Two, the Red Wings’ success in keeping the puck out of their own net—which runs neck-and-neck with goal scoring among the team’s most pressing needs—is far more attached to the quality of their defensemen than it is to that of their puck hounding forwards.

You could have four lines of Luke Glendenings, all Selke Trophy candidates, and it won’t mean a hill of beans if the guys on the blue line can’t play.

And the Red Wings, as of right now, plan to go to Traverse City next month with essentially the same defense corps as what played most of last season. Except—bonus!—everyone is a year older.

Doesn’t that make you warm and fuzzy inside?

There could be some infusion of youth on the blue line, however.

Xavier Ouellet and Alexey Marchenko are two defensemen—age 23 and 24 respectively—who might see more ice with the Red Wings in 2016-17. But with the extension of Danny DeKeyser, the over-reliance on ancient Niklas Kronwall, the odd loyalty to 32 year-old Jonathan Ericsson and with soon-to-be 31 year-old Mike Green just one year removed from signing a big free agent deal in Detroit, where will Ouellet and Marchenko find that time?

Don’t forget Brendan Smith, who figures to be in the mix as well. Kyle Quincey wasn’t offered a contract and is still out there, unsigned.

The days of keeping third and fourth line guys together for years have passed. Except in Detroit, where management loves to unnecessarily reward the “intangible” guys like Glendening, Drew Miller, et al.

The Red Wings seem to bid against themselves a lot. If we all woke up one morning and found out that Luke Glendening had signed with Montreal, for example, would we lose sleep the subsequent night?

But Holland loves to make sure that guys like Glendening will never, ever play for another NHL team for as long as they lace up skates.

I’m not anti-Luke Glendening. I don’t come to bury him.

But you don’t need to lock guys like that, up. You let them walk if they don’t fit into your budget, and you go find younger, cheaper alternatives.

The Red Wings’ problems go way, way deeper than Luke Glendening and players of his ilk.

Holland paid too little attention to the Red Wings’ blue line this off season. However, he can save some face if Ouellet and/or Marchenko become prime contributors this season. But at whose expense?

The Red Wings have too much money sunk into their goalies, they got rooked financially in the Pavel Datsyuk debacle, they’re paying for too many bad contracts and all the while, too many players are stewing in their own juices in Grand Rapids.

But Luke Glendening will be a Red Wing for the next four years.

Glendening himself said it best.

“If you’d have told me two or three years ago that I’d be sitting here talking about a four-year extension, I probably would have laughed.”

But this is no laughing matter if you’re a Red Wings fan.

Whether he’s in or he’s out, Ozzie’s HOF credentials will forever be debated

Published June 27, 2016

One of the best clutch performers in Red Wings history had a very inauspicious start to his playoff career—one in which he would eventually dominate.

Die-hard Red Wings fans can still recall, some 22 years later, the video images of Chris Osgood, 21 years old, weeping softly in front of his locker. It was late-April, 1994.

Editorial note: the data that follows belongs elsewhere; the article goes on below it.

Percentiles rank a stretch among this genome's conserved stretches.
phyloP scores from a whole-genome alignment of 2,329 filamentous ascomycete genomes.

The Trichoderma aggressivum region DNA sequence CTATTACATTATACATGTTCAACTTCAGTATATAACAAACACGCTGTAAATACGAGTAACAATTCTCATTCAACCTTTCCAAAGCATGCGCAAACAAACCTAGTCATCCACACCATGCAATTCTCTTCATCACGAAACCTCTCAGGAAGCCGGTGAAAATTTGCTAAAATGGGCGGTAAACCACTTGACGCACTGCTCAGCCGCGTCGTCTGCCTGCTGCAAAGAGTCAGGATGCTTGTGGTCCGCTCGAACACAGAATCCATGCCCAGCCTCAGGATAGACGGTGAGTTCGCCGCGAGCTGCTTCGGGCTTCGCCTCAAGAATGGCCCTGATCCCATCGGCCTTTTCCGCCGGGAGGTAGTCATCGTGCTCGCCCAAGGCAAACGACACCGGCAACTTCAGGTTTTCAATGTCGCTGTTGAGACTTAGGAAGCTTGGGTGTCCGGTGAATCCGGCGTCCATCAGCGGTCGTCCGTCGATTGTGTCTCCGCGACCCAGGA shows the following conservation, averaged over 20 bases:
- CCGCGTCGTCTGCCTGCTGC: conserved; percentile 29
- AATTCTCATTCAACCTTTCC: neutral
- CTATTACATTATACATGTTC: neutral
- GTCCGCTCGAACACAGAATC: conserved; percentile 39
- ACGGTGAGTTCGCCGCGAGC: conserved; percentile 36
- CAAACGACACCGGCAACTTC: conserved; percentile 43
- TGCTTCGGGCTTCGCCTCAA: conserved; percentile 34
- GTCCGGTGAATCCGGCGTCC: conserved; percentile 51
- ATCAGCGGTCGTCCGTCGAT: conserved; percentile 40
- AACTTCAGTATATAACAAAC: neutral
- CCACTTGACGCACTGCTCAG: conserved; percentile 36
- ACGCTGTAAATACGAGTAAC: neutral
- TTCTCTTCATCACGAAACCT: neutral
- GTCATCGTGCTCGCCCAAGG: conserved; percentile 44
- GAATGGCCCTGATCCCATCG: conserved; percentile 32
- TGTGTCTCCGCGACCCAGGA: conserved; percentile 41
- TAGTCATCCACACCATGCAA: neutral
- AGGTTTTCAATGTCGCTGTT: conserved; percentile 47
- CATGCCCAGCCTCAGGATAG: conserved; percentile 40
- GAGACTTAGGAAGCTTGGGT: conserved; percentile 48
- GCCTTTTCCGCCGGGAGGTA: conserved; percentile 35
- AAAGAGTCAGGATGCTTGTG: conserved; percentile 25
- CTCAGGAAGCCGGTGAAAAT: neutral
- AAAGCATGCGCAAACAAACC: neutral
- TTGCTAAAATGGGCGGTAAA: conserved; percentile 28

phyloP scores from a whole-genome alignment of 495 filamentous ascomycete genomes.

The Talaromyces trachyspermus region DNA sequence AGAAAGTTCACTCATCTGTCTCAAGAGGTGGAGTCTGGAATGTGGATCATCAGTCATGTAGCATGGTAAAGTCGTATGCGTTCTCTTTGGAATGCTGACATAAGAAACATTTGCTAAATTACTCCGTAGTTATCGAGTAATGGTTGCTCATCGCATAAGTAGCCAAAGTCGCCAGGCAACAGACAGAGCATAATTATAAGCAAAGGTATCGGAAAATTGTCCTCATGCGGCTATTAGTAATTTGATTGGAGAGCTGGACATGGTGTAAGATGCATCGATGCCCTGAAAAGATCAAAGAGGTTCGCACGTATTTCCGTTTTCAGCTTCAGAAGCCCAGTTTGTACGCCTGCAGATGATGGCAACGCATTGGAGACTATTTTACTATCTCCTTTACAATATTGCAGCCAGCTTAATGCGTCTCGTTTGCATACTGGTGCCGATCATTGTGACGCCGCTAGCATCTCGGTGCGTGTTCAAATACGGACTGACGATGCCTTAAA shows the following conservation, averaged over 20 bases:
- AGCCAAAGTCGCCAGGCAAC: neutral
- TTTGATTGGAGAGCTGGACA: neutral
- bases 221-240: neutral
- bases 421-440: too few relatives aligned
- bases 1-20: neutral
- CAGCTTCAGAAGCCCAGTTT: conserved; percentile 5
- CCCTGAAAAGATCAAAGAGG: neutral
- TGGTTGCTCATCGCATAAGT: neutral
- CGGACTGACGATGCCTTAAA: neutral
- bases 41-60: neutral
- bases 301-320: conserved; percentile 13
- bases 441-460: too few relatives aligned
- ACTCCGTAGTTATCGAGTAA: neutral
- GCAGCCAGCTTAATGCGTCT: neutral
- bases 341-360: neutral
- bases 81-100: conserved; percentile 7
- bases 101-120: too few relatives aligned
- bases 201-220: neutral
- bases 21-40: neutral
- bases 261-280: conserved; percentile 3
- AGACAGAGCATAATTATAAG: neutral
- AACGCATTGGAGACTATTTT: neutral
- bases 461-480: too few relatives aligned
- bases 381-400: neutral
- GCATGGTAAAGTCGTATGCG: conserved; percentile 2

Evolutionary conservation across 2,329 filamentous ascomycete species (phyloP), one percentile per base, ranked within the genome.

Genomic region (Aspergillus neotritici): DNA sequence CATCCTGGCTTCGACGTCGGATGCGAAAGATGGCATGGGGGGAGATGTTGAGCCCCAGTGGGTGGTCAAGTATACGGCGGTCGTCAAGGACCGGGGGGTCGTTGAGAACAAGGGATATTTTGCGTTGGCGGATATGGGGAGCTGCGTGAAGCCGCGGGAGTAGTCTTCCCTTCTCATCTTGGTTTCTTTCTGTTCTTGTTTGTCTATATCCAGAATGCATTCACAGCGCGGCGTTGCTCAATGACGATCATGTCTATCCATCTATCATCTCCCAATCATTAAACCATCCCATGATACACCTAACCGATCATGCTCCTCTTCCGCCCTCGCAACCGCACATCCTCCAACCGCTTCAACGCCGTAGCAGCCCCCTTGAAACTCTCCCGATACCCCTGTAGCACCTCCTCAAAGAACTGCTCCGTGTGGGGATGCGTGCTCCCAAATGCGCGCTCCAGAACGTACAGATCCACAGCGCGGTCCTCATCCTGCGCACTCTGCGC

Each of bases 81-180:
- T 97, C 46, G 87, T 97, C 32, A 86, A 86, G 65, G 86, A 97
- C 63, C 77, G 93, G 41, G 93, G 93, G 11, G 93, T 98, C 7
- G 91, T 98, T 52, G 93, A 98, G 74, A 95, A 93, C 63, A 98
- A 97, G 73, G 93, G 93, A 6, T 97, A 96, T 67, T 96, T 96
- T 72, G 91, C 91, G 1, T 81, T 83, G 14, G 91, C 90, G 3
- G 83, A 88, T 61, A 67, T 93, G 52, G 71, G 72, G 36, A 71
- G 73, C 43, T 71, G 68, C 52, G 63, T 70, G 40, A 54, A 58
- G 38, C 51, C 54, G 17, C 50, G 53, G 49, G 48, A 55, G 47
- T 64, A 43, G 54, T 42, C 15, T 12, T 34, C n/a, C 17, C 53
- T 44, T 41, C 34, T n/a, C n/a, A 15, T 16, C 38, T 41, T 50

The Red Wings had goalie problems in those days. They were an annual playoff team but too often the post-season dreams died due to shaky goaltending.

In a move born of desperation, GM Bryan Murray traded a goalie for a goalie—which in of itself smacks of desperation by both teams—when he dealt fan non-favorite Tim Cheveldae to Winnipeg for MSU grad Bob Essensa on March 8, 1994.

The gambit didn’t work.

The Red Wings were in a first-round match with the third-year San Jose Sharks. The best-of-seven series had an odd format—though agreed to by the Red Wings. The teams would play a 2-3-2 format, as opposed to the traditional 2-2-1-1-1.

This meant the three middle games would be played out west, to save on travel. The Red Wings OK’d the change because, frankly, they didn’t think it would much matter, since the Sharks finished with 18 points fewer than Detroit in the regular season.

But it mattered, quite a bit.

One of the reasons was the play of Essensa in net.

Osgood was a rookie and played in 41 games in 1993-94, but Murray and coach Scotty Bowman felt that the veteran Essensa would be a better choice to start in the playoffs.

The Sharks won Game 1 in Detroit, 5-4, and already the 2-3-2 format was looking dicey.

Bowman switched to the rookie Osgood in Game 2, and Ozzie pitched a 4-0 shutout. Still, the Red Wings faced the prospect of three straight games in a hostile arena.

Osgood started Game 3 and Detroit won, 3-2. It looked like the series would be under control, after all.

But Osgood faltered in Game 4, a 4-3 Sharks victory. So Bowman switched back to his veteran Essensa for Game 5. Perhaps the Hall of Fame coach panicked a little.

Essensa was awful in Game 5, giving up four goals on just 19 shots. He was pulled in favor of Osgood, who allowed both shots he faced to elude him. The Red Wings lost, 6-4.

Bowman returned to Osgood in Game 6, and the Red Wings won, 7-1.

That set up a Game 7 that no one expected the Red Wings to have to play against the upstart Sharks.

With less than seven minutes to play in the third period of a tie game, Osgood left his net to play the puck. The results were disastrous.

There are iconic, gut-wrenching plays in Detroit sports history that will never be stomached by the fans.